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Probation in skull smuggling case

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  A Texas man has been sentenced to probation after pleading guilty to smuggling two endangered orangutan skulls from Indonesia into the country.

Graham Scott Criglow, 39, of Anderson, was sentenced Sept. 7, 2016, in a U.S. District Court for Southern Texas in connection with an intercepted package that contained pongo orangutan skulls and a search of his home that yielded human skulls, according to the Department of Justice.

Orangutans are protected under the Endangered Species Act.
Criglow is a reptile breeder and owner of Strange Cargo Exotics, an Internet-based wildlife business that dabbles in the trade of poisonous snakes.

According to the U.S. Department of Justice: 

In April 2016, FWS inspectors at the San Francisco International Airport examined a parcel from Indonesia addressed to Criglow. The parcel lacked an Indonesian customs declaration and was screened using an x-ray machine. The inspectors determined the parcel contained two primate skulls. A morphology examination determined the wildlife was two orangutan skulls.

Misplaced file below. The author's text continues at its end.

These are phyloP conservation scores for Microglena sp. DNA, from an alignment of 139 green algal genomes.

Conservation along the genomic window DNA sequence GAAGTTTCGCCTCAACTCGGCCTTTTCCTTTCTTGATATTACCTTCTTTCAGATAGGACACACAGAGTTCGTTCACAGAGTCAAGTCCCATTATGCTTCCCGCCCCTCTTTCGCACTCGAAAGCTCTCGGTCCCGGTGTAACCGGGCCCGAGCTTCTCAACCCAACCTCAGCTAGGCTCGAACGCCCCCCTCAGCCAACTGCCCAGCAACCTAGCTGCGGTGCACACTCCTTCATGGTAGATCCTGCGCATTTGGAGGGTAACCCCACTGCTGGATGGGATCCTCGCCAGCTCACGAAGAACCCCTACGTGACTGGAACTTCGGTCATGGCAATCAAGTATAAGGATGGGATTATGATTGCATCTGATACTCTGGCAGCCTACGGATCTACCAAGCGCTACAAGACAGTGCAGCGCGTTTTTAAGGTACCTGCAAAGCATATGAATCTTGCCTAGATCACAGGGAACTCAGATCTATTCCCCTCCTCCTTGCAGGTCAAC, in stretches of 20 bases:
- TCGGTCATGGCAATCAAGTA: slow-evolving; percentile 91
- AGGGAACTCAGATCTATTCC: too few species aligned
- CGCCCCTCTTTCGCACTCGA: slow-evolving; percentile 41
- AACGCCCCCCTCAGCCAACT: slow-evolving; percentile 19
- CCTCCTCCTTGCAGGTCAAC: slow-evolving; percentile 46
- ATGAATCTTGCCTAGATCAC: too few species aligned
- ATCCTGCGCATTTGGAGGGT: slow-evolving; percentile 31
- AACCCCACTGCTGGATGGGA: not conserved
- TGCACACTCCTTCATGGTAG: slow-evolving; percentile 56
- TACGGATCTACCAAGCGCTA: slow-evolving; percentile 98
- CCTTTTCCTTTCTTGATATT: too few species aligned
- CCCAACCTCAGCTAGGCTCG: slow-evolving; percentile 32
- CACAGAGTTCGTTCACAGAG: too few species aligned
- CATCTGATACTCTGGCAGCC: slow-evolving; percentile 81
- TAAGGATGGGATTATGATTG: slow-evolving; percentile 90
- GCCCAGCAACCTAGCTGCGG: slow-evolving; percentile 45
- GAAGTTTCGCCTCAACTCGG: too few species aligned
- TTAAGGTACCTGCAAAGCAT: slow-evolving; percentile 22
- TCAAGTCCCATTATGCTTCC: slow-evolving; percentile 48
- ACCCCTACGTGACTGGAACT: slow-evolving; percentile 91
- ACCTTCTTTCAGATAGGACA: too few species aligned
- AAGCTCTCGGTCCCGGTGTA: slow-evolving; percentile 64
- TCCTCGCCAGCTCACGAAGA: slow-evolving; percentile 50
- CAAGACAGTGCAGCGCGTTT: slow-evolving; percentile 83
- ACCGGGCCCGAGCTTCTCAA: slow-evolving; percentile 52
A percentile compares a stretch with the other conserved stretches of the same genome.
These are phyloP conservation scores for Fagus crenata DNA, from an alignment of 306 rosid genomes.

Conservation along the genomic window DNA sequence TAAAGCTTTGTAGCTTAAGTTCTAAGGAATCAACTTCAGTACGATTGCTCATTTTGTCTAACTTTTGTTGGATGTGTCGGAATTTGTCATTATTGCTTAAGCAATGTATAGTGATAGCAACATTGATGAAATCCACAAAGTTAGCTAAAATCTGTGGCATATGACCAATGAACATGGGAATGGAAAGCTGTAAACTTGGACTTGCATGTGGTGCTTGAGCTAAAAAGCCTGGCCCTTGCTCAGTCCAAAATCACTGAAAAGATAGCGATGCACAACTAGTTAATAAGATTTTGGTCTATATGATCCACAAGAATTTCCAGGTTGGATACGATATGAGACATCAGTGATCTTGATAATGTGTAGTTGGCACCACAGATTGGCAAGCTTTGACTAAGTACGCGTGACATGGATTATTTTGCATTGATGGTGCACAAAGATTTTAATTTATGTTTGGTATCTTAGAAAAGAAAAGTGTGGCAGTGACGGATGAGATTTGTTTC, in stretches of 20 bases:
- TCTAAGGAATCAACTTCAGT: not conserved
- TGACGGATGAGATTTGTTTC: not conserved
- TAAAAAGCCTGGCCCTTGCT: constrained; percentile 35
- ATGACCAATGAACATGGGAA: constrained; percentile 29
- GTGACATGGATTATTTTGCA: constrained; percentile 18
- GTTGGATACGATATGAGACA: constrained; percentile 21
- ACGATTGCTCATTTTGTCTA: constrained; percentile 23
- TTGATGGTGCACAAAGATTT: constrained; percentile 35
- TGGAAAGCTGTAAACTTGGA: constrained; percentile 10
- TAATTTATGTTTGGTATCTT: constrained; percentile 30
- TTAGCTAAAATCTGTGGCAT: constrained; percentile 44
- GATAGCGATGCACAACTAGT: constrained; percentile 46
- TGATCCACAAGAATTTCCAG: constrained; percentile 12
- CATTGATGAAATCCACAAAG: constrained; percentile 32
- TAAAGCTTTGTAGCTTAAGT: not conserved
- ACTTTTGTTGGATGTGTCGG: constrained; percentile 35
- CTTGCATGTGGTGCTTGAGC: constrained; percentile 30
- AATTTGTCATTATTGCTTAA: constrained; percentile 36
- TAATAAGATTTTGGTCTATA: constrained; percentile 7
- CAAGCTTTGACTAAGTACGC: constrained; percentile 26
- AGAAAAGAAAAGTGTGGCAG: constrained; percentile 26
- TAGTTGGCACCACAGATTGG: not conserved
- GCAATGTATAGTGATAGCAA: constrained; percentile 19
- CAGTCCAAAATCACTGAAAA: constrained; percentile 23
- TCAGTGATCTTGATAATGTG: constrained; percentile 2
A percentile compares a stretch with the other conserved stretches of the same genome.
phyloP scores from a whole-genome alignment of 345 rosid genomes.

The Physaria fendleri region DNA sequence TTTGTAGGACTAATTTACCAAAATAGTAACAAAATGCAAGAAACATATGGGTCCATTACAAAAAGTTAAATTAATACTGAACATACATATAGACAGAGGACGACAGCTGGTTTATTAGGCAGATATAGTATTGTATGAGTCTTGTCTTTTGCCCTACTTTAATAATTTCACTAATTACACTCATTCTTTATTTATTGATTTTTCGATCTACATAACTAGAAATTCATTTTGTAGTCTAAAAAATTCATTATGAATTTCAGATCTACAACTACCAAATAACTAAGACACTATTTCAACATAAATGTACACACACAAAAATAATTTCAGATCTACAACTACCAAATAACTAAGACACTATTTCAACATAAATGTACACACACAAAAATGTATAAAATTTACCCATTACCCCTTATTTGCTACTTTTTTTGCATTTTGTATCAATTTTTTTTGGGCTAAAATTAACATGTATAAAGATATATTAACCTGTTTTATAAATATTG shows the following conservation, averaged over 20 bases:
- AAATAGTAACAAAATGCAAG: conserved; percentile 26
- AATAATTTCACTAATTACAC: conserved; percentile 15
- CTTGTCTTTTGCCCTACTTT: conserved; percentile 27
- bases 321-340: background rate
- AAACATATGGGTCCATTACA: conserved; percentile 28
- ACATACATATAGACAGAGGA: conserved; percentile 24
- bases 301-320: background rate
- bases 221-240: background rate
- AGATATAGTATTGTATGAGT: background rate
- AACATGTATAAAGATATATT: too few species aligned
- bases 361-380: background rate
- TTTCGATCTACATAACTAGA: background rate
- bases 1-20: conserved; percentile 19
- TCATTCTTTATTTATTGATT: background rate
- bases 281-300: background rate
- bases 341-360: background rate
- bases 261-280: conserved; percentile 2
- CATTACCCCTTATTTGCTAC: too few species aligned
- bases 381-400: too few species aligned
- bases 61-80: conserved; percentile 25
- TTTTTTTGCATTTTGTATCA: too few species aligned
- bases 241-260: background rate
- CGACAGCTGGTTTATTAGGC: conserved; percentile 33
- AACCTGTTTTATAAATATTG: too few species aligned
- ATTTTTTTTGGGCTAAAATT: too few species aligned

In May 2016, agents conducted a controlled delivery of the skulls at Criglow’s residence and executed a search warrant, at which time agents located several other animal skulls and bones. Authorities also located human remains including approximately 30 human skulls which were found to be legally purchased by Criglow for his personal collection.

Photo: Animal skull

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Skull No. 2. (c) 2016 J.S.Reinitz